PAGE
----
The Prisoner of Cell 25: Michael Vey, Book 1

Book review by
Michael Berry, Common Sense Media
The Prisoner of Cell 25: Michael Vey, Book 1 Book Poster Image
Popular with kids
Suspenseful tale of superpowered teens has a spark of wit.

Parents say

age 13+
Based on 2 reviews

Kids say

age 12+
Based on 10 reviews

A lot or a little?

The parents' guide to what's in this book.

Educational Value

The Prisoner of Cell 25 explores the responsibilities that come with gaining great powers.

Positive Messages

It's hurtful and dangerous to believe that you're better than everyone else. If you have power, you can't use it to control or harm others.

Positive Role Models & Representations

Michael is a loving son to his widowed mother and tries to follow her rules about never using his electric power. He's also a loyal friend to his socially inept buddy, Ostin. Most of all, he can't bring himself to deliberately hurt a defenseless victim.


Scenes of violence, but most are understated and don't include bloodshed. Michael uses his electric powers to shock his enemies. A character uses psychic powers to cause physical pain. Michael is subjected to solitary confinement in a darkened room, and other captives are forced to wear shock collars. A motorcyclist is injured when someone intentionally distracts him during a race.


Michael has a crush on Taylor, which she seems to reciprocate. Ostin also awkwardly attempts to flirt with her. Nothing physical occurs among any of them.


Taylor and her sister go shopping in Beverly Hills and buy high-priced items with recognizable brand names: Ferragamo, Dolce & Gabbana, etc.

Drinking, Drugs & Smoking

Teen characters are encouraged to drink celebratory champagne in one scene. 

What parents need to know

Parents need to know that The Prisoner of Cell 35: Michael Vey, Book 1 is a fairly standard superhero origin story but one that's well paced and involving. Author Richard Paul Evans created likable characters and put them in suspenseful situations. There are violent scenes but little bloodshed. Characters are kidnapped, fitted with shock collars, put in solitary confinement, and hurt with psychic powers. Sexual content is limited to flirting. Teens drink celebratory champagne in one scene. The sixth book in the series, The Fall of Hades, will be published Sept. 13, 2016.

Wondering if The Prisoner of Cell 25: Michael Vey, Book 1 is OK for your kids?

Set preferences and get age-appropriate recommendations with Common Sense Media Plus. Join now

Continue reading Show less

User Reviews

  • Parents say
  • Kids say
Adult Written byT F October 25, 2017

Bully the bullies

This book was assigned to my 10-year-old at school. I have several concerns with this. My biggest concern is that there is no appropriate guidance on how to re... Continue reading
Parent Written bykg29 October 26, 2016

Very entertaining!

Michael Vey The Prisoner of Cell 25 is so entertaining that even reluctant readers will get caught up in the action. Michael is a positive role model who make... Continue reading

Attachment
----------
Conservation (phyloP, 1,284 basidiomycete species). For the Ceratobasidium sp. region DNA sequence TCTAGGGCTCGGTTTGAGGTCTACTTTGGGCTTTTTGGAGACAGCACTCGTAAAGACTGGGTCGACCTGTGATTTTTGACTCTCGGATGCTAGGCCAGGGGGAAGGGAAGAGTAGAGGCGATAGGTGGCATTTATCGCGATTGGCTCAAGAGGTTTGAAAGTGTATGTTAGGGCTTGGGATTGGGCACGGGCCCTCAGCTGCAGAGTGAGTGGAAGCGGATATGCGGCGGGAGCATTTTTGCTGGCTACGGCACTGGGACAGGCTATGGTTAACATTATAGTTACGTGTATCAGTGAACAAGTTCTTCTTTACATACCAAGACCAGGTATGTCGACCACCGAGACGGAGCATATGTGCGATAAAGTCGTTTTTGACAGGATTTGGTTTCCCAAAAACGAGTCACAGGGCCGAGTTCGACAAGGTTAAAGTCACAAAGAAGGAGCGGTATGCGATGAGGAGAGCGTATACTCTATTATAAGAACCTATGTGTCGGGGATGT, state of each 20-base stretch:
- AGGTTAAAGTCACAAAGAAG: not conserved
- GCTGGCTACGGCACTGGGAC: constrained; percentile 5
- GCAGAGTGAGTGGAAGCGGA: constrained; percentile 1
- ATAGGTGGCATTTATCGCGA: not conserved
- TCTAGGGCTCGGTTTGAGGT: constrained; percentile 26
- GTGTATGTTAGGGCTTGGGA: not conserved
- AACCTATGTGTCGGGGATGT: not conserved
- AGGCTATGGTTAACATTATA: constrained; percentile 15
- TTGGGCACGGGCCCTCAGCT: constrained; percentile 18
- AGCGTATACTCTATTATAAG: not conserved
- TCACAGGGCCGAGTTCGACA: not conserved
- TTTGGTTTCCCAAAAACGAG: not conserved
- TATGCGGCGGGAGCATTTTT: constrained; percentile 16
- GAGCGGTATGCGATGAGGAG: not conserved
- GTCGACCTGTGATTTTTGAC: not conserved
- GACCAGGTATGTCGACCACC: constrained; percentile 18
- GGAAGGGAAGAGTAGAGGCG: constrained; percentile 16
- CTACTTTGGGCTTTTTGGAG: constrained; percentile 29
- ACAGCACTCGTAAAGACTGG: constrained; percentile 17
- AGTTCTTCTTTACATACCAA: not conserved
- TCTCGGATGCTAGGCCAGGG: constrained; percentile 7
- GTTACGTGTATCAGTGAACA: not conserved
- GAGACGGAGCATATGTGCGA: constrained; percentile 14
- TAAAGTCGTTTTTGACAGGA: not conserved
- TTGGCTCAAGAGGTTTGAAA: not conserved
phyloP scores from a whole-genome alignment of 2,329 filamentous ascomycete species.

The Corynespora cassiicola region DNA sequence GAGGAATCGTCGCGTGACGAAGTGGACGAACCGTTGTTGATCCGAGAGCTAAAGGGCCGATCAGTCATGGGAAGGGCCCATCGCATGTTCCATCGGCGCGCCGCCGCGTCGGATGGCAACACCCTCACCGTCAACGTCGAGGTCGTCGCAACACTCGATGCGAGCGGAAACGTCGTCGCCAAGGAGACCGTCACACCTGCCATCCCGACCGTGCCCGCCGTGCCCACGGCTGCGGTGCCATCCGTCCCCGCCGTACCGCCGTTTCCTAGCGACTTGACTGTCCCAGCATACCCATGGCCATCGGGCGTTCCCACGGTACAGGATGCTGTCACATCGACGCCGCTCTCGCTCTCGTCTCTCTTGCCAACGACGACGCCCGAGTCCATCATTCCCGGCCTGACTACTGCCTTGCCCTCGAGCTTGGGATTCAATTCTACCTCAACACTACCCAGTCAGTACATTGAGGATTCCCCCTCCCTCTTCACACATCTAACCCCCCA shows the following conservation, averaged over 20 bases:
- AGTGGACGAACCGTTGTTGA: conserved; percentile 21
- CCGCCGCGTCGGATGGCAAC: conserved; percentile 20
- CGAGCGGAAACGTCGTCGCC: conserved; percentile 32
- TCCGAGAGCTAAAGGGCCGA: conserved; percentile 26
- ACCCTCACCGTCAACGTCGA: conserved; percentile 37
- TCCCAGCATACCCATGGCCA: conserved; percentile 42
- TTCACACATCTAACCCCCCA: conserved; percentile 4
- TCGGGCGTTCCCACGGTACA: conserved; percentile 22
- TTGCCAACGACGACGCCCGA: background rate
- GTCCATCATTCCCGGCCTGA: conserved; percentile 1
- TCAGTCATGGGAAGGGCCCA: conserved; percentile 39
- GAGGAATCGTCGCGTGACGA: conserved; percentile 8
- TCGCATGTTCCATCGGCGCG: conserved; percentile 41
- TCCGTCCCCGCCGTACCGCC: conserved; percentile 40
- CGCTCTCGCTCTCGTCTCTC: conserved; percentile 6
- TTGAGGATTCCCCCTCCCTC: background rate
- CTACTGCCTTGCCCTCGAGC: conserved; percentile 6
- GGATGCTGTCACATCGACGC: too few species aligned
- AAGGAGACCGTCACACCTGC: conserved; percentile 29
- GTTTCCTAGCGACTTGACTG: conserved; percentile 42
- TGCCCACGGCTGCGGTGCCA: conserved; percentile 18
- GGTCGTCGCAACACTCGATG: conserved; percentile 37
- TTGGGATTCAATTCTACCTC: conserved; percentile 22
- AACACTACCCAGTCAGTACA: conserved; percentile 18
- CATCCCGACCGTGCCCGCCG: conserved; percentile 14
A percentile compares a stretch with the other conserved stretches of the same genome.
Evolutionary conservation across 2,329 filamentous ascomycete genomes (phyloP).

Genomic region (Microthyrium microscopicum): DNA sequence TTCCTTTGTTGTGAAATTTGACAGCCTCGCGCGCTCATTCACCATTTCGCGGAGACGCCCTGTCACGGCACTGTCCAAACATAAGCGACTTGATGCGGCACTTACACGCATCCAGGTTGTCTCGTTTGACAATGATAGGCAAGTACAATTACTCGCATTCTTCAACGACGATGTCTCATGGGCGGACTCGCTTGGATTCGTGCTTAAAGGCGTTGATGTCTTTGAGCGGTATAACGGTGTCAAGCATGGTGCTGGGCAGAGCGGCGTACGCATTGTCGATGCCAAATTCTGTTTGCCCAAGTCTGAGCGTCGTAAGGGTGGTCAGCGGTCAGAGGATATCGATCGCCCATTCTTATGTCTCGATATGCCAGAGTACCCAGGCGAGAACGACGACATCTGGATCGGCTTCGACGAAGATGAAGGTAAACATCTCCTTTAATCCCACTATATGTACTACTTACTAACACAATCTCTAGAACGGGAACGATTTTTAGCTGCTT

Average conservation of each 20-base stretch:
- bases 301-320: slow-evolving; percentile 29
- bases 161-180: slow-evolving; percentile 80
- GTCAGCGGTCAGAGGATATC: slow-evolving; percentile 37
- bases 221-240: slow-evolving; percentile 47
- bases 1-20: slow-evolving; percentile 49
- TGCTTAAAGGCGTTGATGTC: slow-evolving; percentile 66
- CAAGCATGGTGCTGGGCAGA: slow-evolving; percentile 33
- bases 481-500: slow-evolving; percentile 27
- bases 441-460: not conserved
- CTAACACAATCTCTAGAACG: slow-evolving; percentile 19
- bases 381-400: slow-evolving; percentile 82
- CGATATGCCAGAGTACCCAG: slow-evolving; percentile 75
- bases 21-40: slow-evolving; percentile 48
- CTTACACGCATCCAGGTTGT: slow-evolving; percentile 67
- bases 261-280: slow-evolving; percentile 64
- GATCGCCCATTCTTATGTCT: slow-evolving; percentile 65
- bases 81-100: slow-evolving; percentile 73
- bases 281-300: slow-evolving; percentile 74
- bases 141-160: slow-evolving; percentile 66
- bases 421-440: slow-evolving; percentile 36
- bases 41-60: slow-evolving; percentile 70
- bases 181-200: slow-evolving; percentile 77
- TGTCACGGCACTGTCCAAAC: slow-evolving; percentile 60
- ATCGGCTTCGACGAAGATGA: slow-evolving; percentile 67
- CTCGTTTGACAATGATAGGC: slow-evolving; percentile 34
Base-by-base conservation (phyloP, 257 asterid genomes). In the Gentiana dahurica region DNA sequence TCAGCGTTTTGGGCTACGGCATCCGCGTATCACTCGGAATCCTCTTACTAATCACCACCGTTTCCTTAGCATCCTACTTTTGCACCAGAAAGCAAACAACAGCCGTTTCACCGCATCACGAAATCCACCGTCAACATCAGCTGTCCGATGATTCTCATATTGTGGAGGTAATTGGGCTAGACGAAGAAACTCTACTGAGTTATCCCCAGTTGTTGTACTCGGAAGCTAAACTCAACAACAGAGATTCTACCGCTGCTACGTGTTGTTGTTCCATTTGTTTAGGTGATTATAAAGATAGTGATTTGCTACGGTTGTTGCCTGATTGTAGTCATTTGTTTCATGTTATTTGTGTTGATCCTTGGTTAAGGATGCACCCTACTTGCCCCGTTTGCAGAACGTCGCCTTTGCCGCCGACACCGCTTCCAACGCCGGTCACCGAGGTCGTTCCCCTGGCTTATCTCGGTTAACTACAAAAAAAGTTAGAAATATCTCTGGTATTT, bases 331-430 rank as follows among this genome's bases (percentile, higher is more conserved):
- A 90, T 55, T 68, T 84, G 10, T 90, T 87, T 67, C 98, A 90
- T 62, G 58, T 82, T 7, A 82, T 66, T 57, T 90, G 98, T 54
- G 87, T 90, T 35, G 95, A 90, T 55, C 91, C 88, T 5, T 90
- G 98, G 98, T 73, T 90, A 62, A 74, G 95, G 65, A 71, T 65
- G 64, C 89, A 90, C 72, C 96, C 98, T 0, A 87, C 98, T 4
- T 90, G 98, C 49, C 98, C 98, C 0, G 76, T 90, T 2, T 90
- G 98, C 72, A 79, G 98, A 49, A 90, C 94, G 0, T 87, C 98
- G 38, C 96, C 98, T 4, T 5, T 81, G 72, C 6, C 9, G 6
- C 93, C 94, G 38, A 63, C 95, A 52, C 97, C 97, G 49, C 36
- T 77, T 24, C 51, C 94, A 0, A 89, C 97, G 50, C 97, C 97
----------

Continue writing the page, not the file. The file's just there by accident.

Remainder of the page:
Teen, 13 years old Written byAiden55 November 6, 2019

Best book Ever

Favorite book of all time. Hands down.
Teen, 17 years old Written bySkyBirdy September 11, 2019

Racist and sexist as HELL!!!!!

I like it for the action and sci-fi aspect, but I HAAAAATED the ridiculous amount of sexism and racism in this book. For one Ostin and Michael make many many MA... Continue reading

What's the story?

Tired of being pushed around by bullies, Michael Vey unleashes his secret electrical powers, zapping them into unconsciousness. That loss of control is the first step toward Michael being recruited for the sinister Elgen Academy, where superpowered teens are being groomed to rule the world. When agents from Elgen kidnap his mother and one of his schoolmates, Michael sets off on a cross-country quest to rescue them. 

Is it any good?

Another tale of misfit teens with secret mutant powers might seem overly familiar to some readers, but this series opener has enough wit and charm to smooth over most objections. In THE PRISONER OF CELL 25, author Richard Paul Evans maintains a relatively light touch on the material, keeping the suspense high without descending into overwhelming angst. Michael's friendships with studious Ostin Liss and cheerleader Taylor Ridley keep the story grounded, even if the story's villains are a little too self-consciously dastardly. The book ends with a cliffhanger, and most readers will be eager to pick up the next installment, Rise of the Elgen

Talk to your kids about ...

  • Families can talk about superhero stories. Why are they so popular in books, movies, cartoons, and on TV shows? What aspects of the genre appeal most to readers and filmgoers?

  • How does Michael struggle with knowing when to use his electrical powers? How does Michael defend himself against the aggression of others with electric powers?

  • Is violence a useful strategy in resolving disputes?

Book details

Themes & Topics

Browse titles with similar subject matter.

For kids who love sci-fi and adventure

Our editors recommend

Top advice and articles

Common Sense Media's unbiased ratings are created by expert reviewers and aren't influenced by the product's creators or by any of our funders, affiliates, or partners.

See how we rate

About these links

Common Sense Media, a nonprofit organization, earns a small affiliate fee from Amazon or iTunes when you use our links to make a purchase. Thank you for your support.

Read more

Our ratings are based on child development best practices. We display the minimum age for which content is developmentally appropriate. The star rating reflects overall quality.

Learn how we rate